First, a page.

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Assessment of the sensitivity of a confocal laser scanning microscope by fluorescence correlation spectroscopy and TRAST imaging
KTH, School of Engineering Sciences (SCI), Applied Physics, Experimental Biomolecular Physics.
KTH, School of Engineering Sciences (SCI), Applied Physics, Experimental Biomolecular Physics.
Heinirich Heine University. (Chair for Molecular Physical Chemistry)
KTH, School of Engineering Sciences (SCI), Applied Physics, Experimental Biomolecular Physics.ORCID iD: 0000-0003-3200-0374
Show others and affiliations
(English)Manuscript (preprint) (Other academic)
National Category
Atom and Molecular Physics and Optics
Identifiers
URN: urn:nbn:se:kth:diva-105741OAI: oai:DiVA.org:kth-105741DiVA: diva2:571917
Note

QS 2012

Available from: 2012-11-26 Created: 2012-11-26 Last updated: 2013-01-07Bibliographically approved
In thesis
1. Förster Resonance Energy Transfer - from single molecule spectroscopy to imaging
Open this publication in new window or tab >>Förster Resonance Energy Transfer - from single molecule spectroscopy to imaging
2012 (English)Doctoral thesis, comprehensive summary (Other academic)
Abstract [en]

During the last fifteen years several methods have been developed for probing biomolecules (DNA, RNA, proteins) one at a time. Among these methods fluorescence spectroscopy and in particular its many implementations for monitoring Förster Resonance Energy Transfer (FRET), have attracted much interest.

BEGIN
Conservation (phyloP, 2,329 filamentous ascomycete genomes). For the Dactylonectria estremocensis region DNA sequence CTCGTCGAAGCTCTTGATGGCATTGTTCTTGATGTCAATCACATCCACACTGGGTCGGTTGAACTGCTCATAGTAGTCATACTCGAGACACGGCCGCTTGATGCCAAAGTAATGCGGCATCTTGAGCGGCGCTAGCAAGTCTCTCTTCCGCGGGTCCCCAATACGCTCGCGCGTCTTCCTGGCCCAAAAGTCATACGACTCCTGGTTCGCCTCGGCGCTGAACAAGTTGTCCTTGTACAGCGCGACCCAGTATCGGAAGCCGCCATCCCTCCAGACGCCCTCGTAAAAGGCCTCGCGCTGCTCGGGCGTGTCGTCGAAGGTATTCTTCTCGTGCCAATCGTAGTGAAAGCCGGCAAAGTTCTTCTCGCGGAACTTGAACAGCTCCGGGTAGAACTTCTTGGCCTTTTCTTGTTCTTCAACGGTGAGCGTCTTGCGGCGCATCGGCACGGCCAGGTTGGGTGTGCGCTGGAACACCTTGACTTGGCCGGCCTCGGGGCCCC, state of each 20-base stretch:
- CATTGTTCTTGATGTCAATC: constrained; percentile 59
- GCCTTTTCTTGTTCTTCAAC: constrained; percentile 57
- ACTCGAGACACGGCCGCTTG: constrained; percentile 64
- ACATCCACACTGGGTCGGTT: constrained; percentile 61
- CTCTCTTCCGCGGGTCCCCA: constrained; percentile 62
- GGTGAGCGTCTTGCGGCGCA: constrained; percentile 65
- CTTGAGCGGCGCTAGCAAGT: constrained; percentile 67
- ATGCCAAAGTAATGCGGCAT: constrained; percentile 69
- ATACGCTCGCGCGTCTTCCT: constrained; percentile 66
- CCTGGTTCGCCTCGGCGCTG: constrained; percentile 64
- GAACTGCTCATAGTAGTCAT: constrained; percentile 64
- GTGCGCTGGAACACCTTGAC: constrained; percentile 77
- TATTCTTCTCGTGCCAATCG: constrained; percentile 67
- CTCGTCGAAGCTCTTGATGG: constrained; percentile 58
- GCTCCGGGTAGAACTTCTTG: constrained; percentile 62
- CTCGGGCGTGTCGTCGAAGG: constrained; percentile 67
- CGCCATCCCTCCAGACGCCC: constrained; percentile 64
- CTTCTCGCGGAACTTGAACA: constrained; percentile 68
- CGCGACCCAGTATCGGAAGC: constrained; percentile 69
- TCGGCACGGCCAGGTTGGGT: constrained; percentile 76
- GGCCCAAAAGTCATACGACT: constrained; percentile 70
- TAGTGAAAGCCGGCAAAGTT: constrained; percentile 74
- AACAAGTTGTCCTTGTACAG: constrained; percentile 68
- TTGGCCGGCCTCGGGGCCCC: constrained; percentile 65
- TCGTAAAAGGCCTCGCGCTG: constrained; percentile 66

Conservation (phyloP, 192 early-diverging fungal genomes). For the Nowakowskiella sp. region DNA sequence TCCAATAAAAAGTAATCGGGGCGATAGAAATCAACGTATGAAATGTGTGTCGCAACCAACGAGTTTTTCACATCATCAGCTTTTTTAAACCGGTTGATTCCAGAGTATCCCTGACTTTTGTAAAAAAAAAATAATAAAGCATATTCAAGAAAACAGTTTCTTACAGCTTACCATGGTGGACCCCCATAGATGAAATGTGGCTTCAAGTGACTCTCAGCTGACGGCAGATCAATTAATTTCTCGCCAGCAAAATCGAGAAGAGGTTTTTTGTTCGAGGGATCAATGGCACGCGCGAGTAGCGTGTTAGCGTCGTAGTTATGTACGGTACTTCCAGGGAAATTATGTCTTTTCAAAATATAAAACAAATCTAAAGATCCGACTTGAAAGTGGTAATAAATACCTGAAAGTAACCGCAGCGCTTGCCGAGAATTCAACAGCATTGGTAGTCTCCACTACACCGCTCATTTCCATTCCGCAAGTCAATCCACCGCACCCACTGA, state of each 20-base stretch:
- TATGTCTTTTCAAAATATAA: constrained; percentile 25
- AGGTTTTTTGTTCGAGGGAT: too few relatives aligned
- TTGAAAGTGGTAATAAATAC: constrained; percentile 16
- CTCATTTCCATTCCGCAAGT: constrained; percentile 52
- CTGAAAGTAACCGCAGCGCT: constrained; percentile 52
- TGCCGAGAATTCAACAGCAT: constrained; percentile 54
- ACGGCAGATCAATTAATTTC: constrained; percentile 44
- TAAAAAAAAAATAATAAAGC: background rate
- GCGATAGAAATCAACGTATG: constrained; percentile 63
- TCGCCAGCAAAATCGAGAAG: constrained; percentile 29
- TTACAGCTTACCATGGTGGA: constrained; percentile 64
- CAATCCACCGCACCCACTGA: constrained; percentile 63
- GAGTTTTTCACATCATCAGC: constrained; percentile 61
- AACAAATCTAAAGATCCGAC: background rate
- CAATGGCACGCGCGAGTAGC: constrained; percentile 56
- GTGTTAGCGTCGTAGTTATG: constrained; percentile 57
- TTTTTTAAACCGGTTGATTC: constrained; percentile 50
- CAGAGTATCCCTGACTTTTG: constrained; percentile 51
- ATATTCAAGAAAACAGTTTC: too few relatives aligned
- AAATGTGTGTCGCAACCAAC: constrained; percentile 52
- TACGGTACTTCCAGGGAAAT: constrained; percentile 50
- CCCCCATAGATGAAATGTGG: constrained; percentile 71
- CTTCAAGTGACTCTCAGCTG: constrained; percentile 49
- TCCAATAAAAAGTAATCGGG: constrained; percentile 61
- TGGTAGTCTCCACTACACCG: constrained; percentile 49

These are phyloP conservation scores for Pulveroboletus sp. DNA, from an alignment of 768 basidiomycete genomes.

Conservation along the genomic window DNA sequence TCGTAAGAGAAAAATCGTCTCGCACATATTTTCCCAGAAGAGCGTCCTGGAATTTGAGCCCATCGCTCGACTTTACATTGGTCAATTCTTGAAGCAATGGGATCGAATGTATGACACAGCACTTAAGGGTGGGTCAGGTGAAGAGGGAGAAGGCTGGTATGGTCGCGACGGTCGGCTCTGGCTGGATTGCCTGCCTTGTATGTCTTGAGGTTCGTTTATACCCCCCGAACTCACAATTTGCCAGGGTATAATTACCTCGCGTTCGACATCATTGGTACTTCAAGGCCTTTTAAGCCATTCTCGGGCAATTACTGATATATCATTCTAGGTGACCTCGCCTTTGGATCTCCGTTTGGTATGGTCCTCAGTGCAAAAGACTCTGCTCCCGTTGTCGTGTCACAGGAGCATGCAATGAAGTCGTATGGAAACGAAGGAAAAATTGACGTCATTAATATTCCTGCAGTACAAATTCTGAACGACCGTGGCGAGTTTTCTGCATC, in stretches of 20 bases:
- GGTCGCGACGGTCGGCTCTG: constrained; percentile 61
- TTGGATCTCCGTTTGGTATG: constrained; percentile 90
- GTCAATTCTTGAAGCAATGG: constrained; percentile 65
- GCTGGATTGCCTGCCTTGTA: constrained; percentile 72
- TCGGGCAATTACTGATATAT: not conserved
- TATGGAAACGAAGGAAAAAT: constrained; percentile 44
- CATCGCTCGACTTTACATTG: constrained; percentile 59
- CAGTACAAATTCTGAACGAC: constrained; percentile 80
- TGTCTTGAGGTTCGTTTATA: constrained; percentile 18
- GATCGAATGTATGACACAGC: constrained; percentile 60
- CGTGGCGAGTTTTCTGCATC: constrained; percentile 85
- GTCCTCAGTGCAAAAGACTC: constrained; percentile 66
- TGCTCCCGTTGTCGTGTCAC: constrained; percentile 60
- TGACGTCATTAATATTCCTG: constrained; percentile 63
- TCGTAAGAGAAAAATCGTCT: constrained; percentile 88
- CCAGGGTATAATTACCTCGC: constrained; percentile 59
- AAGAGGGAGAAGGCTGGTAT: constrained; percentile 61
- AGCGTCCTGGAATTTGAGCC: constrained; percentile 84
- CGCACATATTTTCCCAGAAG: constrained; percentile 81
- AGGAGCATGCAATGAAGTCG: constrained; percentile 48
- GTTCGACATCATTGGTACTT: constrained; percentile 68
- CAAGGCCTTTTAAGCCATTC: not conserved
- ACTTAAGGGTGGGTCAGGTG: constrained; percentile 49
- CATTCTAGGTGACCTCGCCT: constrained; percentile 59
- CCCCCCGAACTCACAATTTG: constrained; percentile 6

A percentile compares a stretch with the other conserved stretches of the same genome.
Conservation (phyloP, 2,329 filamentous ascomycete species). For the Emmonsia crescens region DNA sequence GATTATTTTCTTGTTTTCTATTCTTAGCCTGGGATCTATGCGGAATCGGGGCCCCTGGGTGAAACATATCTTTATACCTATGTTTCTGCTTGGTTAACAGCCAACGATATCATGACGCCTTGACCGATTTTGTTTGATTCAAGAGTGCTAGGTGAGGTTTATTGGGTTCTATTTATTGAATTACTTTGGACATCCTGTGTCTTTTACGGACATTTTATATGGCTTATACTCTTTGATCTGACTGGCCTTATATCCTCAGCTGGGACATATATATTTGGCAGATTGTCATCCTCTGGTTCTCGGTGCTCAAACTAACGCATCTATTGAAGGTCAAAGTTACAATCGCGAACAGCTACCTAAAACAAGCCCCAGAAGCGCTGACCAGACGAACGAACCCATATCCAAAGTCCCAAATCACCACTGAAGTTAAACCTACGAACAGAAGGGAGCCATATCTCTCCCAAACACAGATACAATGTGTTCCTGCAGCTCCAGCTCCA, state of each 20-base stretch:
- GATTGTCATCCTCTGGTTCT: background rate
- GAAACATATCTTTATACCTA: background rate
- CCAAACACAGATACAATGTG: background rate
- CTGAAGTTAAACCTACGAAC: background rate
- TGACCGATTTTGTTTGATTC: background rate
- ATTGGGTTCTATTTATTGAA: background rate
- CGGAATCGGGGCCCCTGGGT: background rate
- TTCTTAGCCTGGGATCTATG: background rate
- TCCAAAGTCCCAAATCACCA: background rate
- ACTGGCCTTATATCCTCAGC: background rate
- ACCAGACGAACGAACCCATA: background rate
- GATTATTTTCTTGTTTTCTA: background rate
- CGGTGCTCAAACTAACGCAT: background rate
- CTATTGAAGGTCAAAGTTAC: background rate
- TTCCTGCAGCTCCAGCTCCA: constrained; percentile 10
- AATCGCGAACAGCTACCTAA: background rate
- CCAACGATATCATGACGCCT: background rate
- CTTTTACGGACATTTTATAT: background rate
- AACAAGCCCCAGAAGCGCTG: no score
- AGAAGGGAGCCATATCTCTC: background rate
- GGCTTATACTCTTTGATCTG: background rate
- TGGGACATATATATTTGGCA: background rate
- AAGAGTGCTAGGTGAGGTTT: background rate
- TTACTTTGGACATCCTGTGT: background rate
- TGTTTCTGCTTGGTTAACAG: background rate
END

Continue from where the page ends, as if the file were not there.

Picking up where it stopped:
This thesis deals mainly with high-precision single molecule FRET (smFRET) studies between a donor and an acceptor fluorophore attached to a biomolecule. Methodologies like multi-parameter fluorescence detection (MFD) and Probability Distribution Analysis (PDA) are used. We investigate, how and in which occasions; complex photophysical properties of the acceptor could influence the experimentally obtained FRET efficiency distributions. The value of smFRET experiments in enzymology is exemplified by presenting studies on DNA-related enzymes. Three structural conformations (Open, Closed, and Nucleotide-Binding) of Klentaq1, a DNA polymerase, have been resolved by measurements on freely diffusing molecules. We observe that the levels of occupancy of these conformations and the transitions among them, are dependent on the nature of the incoming dNTP, shedding more light into how conformational selection controls the incorporation cycle. Additionally, smFRET studies on MutS, a protein responsible for the initiation of the DNA mismatch repair machinery, have identified the existence of a preferred orientation of binding of the protein to asymmetric mismatches of DNA strands. Inhibiting MutS from binding in this preferred orientation has negative implications on the efficiency of the initiation of the overall DNA repair process.

Shifting from spectroscopy to microscopy, we use FRET imaging for monitoring interactions between the Human Epidermal Growth Receptors, HER1 and HER2, and the Insulin Growth Factor 1 Receptor, IGF1R, in fixed cells obtained from patients with suspect breast cancer lesions. While working on FRET imaging, the need for developing methodologies for the objective evaluation of the sensitivity of confocal laser scanning microscopes (CLSM) was identified. In order to provide figure of merits for the sensitivity of a microscope, we use Fluorescence Correlation Spectroscopy (FCS) and Transient State (TRAST) imaging measurements on aqueous solutions of Rhodamine 110. Our results suggest that TRAST imaging measurements could serve as a fast and easy test for the day-to-day maintenance of a CLSM and could provide reference standards for comparing images obtained by different microscope systems.

Place, publisher, year, edition, pages
Stockholm: KTH Royal Institute of Technology, 2012. 95 p.
Series
Trita-FYS, ISSN 0280-316X ; 2012:87
Keyword
FRET, FCS, single-molecule biophysics
National Category
Biophysics
Identifiers
urn:nbn:se:kth:diva-105748 (URN)978-91-7501-575-0 (ISBN)
Public defence